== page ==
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The Daily Wildcat

The Daily Wildcat

 

    UA needs to make campus the place to be

    As I prepare for graduation less than a month from now, I keep thinking of what kind of UA I want to return to for homecomings 10 or 20 years from now.

    A campus rich with increasingly bright students being taught by energetic faculty who lead their fields. Attractive new buildings full of cutting-edge research. A diverse student body committed to making a positive impact on the world.

    One thing that I’ve been thinking a lot about isn’t often mentioned, but is vitally important nonetheless – campus life. Yes, one of the most important issues for the UA is to keep giving students reasons to be on campus and connected to the university.

    The reason is that, increasingly, learning is happening away from the classroom. As progressively more work and collaboration occur on the Internet, students more and more don’t need to actually come to campus. But interacting with other students is one of the most important parts of college. Meeting new people is essential.

    Here’s what the UA should focus on:

    ? Get more students in the dorms. Nowhere is it written that students should only stay in the dorms one year and then live strictly off campus. The UA should build more residence halls so that a higher percentage of incoming freshmen can live in them and so that more students can stay in the dorms past the first year. Currently, 80 percent of incoming freshman live in the dorms; that means that 20 percent are missing out on this part of the college experience. Granted, there are inherent tensions between modern college students and dorm life. This is the reason that off-campus apartments such as the Seasons, the Standard and the Exchange are so popular. They are basically dorms with less restrictive rules. To that end, the UA needs to do more to make the dorms compatible with students. Currently the dorms can feel like jails, when they should feel like close-knit communities.

    ? Encourage clubs, especially greek life. Getting students involved on campus is integral to them having a productive and fulfilling experience on campus. One group that is often seemingly at odds with the administration is Greek Life. While it makes sense that the administration would want to minimize the darker side of Greek Life, fraternities and sororities also offer a lot to the university. In my opinion, a lot of the knocks aimed at greeks are really aimed at “”students who party”” and “”upper-middle-class white kids,”” but those don’t have the same ring to them as attacking “”stupid frat boys”” and “”ditzy sorority hoes.”” The administration needs to allow Greek Life to flourish, but ensure that it is safe.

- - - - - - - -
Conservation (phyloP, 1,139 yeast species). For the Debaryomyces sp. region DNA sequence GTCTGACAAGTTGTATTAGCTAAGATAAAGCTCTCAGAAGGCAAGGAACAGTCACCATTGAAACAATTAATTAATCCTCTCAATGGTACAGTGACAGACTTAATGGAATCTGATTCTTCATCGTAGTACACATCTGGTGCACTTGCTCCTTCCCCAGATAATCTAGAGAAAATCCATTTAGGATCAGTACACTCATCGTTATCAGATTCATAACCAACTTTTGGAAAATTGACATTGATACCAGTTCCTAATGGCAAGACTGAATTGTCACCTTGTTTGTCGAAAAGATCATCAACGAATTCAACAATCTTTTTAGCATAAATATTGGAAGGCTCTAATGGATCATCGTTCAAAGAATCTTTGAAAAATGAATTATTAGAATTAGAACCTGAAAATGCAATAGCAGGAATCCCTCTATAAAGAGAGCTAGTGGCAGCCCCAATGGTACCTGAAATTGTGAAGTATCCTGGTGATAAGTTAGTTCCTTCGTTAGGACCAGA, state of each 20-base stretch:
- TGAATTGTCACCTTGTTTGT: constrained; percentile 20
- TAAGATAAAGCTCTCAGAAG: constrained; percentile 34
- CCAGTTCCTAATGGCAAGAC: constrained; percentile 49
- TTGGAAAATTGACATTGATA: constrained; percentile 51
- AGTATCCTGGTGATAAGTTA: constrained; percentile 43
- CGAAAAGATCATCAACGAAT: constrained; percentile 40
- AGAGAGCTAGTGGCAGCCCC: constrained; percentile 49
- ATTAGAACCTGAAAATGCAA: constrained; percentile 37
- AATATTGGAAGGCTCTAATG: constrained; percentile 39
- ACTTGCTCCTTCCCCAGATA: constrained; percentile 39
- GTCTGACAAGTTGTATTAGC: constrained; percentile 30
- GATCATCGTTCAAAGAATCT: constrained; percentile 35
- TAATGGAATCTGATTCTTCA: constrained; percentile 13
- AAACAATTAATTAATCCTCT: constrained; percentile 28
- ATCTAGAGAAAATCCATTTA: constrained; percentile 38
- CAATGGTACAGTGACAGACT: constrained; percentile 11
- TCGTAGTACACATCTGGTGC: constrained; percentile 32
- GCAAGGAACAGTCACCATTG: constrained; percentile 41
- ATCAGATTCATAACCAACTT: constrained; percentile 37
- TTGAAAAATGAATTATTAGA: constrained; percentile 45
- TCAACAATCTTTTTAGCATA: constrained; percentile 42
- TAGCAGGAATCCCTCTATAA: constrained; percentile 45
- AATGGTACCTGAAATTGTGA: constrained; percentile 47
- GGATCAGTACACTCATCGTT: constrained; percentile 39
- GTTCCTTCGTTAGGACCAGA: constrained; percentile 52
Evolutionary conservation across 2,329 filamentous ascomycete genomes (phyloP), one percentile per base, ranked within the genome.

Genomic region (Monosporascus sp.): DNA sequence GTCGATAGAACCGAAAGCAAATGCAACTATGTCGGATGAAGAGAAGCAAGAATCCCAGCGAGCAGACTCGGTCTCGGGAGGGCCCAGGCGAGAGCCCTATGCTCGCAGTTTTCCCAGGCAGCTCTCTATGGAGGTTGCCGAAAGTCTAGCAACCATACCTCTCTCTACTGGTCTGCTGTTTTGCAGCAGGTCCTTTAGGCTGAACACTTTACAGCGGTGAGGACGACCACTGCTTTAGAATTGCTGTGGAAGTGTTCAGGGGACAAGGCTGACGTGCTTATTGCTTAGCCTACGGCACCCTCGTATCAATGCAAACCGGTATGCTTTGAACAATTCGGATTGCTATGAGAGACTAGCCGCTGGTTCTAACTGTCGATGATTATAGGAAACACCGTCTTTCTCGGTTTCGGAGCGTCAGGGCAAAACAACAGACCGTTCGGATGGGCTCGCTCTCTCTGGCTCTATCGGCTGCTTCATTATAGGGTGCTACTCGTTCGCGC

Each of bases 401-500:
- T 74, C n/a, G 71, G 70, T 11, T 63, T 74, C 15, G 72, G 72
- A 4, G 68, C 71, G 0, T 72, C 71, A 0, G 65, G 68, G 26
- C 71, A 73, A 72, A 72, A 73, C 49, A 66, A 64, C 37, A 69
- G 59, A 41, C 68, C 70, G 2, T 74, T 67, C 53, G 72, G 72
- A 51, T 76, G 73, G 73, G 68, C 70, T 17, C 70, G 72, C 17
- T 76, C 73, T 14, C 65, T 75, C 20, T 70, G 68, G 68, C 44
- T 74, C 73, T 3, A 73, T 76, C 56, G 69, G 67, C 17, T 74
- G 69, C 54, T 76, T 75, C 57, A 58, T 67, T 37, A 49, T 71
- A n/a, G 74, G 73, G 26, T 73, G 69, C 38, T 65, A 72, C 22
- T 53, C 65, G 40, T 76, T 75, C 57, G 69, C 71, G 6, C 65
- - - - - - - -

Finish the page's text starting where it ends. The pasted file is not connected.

? Get more students to study on campus. Last week I went to the Integrated Learning Center to get a few books for my senior thesis. I came in through the computer lab, which was completely packed with students. Almost every computer and study room was occupied. Then I went to the stacks to get the books. It was mostly empty, with very few students per square foot. Books themselves take up about 50 percent of floor space at the library. The UA needs to digitize more of these books or use other means, such as mobile shelving, to free up more study space. There should also be more study space in the student unions and in the dorms. Colleges should also encourage students to study in their buildings. One of my favorite study spots is the lobby in the Eller College of Management. More students should study there and in other places like it around campus.

    ? Get more students to hang out on campus. This is the area that the UA currently does the worst at. In fact, the Marshall Foundation, via University Boulevard, probably attracts as many students to the area around campus as the UA does. The UA needs to put things in the student unions that attract more students. Why not some stores that students are more likely to frequent? Why not some more popular restaurants or – gasp – a bar? Many campuses around the country have them, and they get students on campus. At the UA, no time is more popular than tailgating, especially at Homecoming. While I was abroad in Chile, individual colleges frequently had parties on campus, complete with DJs and drinks. This would be a logistical nightmare at the UA, but the administration should find creative ways to get students to come to campus.

    I plan on being a passionate alumnus. But if I come back and most students stay in their off-campus apartments and only come to campus to go to class, I’m going to be disappointed. Administrators: Focus on classes, funding, and faculty, but don’t neglect campus life.

    Ryan Johnson is an economics and international studies senior. He can be reached at letters@wildcat.arizona.edu

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